Jeremiah has been referred to as the “Weeping Prophet” because of his lamentations over the destruction of Israel and the wickedness of the people: “How doth the city sit solitary, that was full of people! how is she become as a widow! she that was great among the nations, and princess among the provinces, how is she become tributary! She weepeth sore in the night, and her tears are on her cheeks: among all her lovers she hath none to comfort her: all her friends have dealt treacherously with her, they are become her enemies.” (Lamentations 1:1-2). The great artist Rembrandt painted lamenting Jeremiah (Figure 3).

Figure 3. Lamenting Jeremiah. Rembrandt [Public domain], via Wikimedia Commons

Figure 3. Lamenting Jeremiah. Rembrandt [Public domain], via Wikimedia Commons

In the book of Jeremiah we read of the two great evils of the people of Israel: “For my people have committed two evils; they have forsaken me the fountain of living waters, and hewed them out cisterns, broken cisterns, that can hold no water.” (Jeremiah 2:13). The people of Israel turned away from God. They rejected the Living Fountain. The people of Israel had forgotten the miracle of Moses – the great salvation provided by God – when their mothers and fathers wandered in the wilderness: “And the people thirsted there for water; and the people murmured against Moses, and said, Wherefore is this that thou hast brought us up out of Egypt, to kill us and our children and our cattle with thirst? And Moses cried unto the Lord, saying, What shall I do unto this people? they be almost ready to stone me. And the Lord said unto Moses, Go on before the people, and take with thee of the elders of Israel; and thy rod, wherewith thou smotest the river, take in thine hand, and go. Behold, I will stand before thee there upon the rock in Horeb; and thou shalt smite the rock, and there shall come water out of it, that the people may drink. And Moses did so in the sight of the elders of Israel.” (Exodus 17:3-6).

The Israelites forsook the Lord. They also “hewed them out cisterns, broken cisterns, that can hold no water.” Broken cisterns were life-threatening, particularly during the summer months. Wells and other sources of water were available but cisterns could be built close to homes and could be more easily defended. The Lord, through Jeremiah, lamented over the poor eternal craftsmanship of the Israelites. They were more focused on the things of the world than they were on the things of God. Many Israelites made choices to worship the golden calves created by their hands rather than turn to the Lord in remembrance of His great power and salvation. The people of Israel longed for the things of Babylon while not believing that destructive Babylon was on their doorstep, about to demolish their homes and lead them away into captivity. Rather than partaking of the living waters of the Lord and remaining free, their cisterns were broken and many perished. It’s no wonder that Jeremiah lamented!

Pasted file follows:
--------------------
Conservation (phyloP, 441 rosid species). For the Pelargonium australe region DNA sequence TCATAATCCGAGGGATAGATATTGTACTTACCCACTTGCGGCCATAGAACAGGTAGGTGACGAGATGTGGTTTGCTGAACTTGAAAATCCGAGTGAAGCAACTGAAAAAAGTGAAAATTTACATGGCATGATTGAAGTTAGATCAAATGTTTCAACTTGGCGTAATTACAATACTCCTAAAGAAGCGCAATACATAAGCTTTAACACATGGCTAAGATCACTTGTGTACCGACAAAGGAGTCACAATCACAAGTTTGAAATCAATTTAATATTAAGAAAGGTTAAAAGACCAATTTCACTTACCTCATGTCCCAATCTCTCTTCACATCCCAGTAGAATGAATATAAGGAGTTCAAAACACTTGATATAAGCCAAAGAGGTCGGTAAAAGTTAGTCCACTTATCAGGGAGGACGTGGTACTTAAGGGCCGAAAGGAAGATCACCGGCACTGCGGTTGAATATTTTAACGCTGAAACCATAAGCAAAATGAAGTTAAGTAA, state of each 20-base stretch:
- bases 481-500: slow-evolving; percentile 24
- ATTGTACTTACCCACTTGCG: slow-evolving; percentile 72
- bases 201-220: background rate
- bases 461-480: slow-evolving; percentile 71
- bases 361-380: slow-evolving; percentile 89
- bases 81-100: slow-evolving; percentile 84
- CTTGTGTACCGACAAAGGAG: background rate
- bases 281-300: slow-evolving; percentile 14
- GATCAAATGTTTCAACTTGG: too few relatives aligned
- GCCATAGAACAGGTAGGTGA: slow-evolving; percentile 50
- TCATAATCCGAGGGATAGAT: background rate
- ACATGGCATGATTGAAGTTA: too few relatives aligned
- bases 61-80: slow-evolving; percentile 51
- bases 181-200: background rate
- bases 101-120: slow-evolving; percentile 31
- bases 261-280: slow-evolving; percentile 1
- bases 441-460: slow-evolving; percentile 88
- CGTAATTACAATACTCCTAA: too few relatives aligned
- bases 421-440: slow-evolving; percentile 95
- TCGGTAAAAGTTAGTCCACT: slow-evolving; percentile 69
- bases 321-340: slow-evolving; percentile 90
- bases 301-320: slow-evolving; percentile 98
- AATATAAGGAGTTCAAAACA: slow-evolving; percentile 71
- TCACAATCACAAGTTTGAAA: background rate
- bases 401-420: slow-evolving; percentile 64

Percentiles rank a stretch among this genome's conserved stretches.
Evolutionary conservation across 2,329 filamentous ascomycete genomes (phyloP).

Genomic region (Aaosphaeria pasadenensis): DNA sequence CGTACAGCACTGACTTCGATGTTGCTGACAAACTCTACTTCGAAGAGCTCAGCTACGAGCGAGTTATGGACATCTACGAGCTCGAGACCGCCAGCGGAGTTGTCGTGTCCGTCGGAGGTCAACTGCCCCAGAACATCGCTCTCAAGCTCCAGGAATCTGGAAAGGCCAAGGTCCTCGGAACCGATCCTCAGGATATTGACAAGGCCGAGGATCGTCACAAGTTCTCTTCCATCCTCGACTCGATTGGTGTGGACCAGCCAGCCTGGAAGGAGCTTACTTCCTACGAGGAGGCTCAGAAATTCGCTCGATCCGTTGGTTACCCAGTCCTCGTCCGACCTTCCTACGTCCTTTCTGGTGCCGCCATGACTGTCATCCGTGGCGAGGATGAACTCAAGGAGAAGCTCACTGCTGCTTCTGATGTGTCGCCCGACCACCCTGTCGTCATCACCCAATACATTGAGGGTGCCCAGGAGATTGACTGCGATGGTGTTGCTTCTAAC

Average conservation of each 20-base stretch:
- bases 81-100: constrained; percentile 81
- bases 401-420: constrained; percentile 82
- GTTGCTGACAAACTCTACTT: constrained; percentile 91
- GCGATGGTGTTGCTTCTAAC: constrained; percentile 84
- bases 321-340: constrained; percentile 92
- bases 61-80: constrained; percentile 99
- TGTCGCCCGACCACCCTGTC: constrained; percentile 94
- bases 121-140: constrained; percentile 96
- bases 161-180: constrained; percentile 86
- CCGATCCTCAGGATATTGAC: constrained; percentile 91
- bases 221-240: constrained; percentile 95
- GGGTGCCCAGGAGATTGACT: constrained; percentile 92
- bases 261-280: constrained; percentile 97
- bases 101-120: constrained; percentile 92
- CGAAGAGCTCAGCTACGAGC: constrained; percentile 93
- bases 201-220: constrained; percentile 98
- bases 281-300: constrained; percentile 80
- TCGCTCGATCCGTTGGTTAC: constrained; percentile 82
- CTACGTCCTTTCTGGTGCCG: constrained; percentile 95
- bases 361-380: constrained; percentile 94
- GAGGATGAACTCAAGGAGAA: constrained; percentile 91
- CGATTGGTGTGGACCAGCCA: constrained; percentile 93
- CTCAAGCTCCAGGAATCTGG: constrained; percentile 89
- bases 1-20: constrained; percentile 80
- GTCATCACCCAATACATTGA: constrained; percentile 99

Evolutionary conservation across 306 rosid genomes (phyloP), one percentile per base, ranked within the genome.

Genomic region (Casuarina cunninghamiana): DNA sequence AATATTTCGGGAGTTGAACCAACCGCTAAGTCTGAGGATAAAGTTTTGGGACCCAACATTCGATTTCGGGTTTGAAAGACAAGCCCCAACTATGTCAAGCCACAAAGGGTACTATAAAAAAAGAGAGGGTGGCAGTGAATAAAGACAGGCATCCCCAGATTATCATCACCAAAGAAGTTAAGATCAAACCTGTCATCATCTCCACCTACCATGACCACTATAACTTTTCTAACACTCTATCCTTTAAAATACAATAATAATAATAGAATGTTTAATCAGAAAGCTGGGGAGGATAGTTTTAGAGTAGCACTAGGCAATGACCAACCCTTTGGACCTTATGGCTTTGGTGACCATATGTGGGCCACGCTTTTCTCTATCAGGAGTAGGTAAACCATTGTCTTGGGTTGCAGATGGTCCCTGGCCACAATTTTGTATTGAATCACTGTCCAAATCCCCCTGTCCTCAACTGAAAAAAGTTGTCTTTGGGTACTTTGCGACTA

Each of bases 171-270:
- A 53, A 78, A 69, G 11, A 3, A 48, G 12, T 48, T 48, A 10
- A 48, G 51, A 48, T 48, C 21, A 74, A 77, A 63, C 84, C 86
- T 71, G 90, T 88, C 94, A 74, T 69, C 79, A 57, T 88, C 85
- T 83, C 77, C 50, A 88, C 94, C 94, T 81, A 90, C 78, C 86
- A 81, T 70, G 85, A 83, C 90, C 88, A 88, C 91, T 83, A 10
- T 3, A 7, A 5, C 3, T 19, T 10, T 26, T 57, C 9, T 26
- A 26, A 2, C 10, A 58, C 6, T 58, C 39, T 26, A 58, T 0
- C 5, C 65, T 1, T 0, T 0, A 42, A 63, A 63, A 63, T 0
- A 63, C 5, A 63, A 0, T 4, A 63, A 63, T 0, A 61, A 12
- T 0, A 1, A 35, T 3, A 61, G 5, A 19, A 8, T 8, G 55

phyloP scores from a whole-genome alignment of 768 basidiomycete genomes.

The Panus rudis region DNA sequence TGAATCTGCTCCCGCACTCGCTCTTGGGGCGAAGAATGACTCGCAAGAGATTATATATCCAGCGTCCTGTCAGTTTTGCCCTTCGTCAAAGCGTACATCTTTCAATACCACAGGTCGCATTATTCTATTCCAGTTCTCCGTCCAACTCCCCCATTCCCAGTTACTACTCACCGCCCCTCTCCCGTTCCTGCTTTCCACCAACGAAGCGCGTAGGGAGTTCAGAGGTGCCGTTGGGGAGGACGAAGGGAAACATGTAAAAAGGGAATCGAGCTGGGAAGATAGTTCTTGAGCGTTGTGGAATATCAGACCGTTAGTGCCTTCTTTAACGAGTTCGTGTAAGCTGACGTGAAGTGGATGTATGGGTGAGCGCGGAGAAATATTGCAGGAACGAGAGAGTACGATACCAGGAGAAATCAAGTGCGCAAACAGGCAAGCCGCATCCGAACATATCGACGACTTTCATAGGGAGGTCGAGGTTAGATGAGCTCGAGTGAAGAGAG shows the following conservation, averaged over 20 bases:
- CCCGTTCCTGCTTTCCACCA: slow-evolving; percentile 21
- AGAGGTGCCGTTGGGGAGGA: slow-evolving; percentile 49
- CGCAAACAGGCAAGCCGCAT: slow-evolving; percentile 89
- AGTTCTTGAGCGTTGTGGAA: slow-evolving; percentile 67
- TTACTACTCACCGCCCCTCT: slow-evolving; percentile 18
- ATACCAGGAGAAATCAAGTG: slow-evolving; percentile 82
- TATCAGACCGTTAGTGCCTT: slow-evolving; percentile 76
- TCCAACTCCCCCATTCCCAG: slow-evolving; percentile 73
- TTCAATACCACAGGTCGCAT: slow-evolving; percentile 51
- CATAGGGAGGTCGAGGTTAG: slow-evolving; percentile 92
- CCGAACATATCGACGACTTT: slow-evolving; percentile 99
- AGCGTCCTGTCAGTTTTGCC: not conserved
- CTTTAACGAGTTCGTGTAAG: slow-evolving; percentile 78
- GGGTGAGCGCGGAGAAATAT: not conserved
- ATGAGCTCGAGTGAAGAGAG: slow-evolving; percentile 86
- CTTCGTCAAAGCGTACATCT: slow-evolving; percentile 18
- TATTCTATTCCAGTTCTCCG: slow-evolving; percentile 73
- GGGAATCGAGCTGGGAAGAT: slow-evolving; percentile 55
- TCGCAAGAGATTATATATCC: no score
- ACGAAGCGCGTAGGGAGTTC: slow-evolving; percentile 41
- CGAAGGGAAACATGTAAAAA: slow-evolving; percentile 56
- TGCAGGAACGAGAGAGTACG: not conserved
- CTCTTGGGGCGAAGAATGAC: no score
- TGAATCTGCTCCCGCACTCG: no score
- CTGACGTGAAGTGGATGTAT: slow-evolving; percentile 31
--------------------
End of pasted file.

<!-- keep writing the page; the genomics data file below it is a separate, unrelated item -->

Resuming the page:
¹Side note on the subject of iron and carbonized iron (steel). Steel was likely first produced before 3000 B.C. There is evidence of manufactured steel dating to about 1800 B.C. found in an archaeological site in Turkey (Akanuma, H. (2005). “The significance of the composition of excavated iron fragments taken from Stratum III at the site of Kaman-Kalehöyük, Turkey”. Anatolian Archaeological Studies 14: 147–158.). Steel dating from 667 B.C. has also been found in archaeological excavations in Thebes  (Williams, Alan R., and K. R. Maxwell-Hyslop. “Ancient steel from Egypt.”Journal of Archaeological Science 3, no. 4 (1976): 283-305.). This steel was thought to be brought by an invading Assyrian army. While bronze, copper, and iron were used broadly, steel was manufactured for tools and weapons all around the Mediterranean region, particularly the near/middle east. Steel was thus produced and used during the time of Jeremiah (which was also the time of Lehi, Nephi, and Laban [who, according to the Book of Mormon prophet Nephi, owned a steel sword]).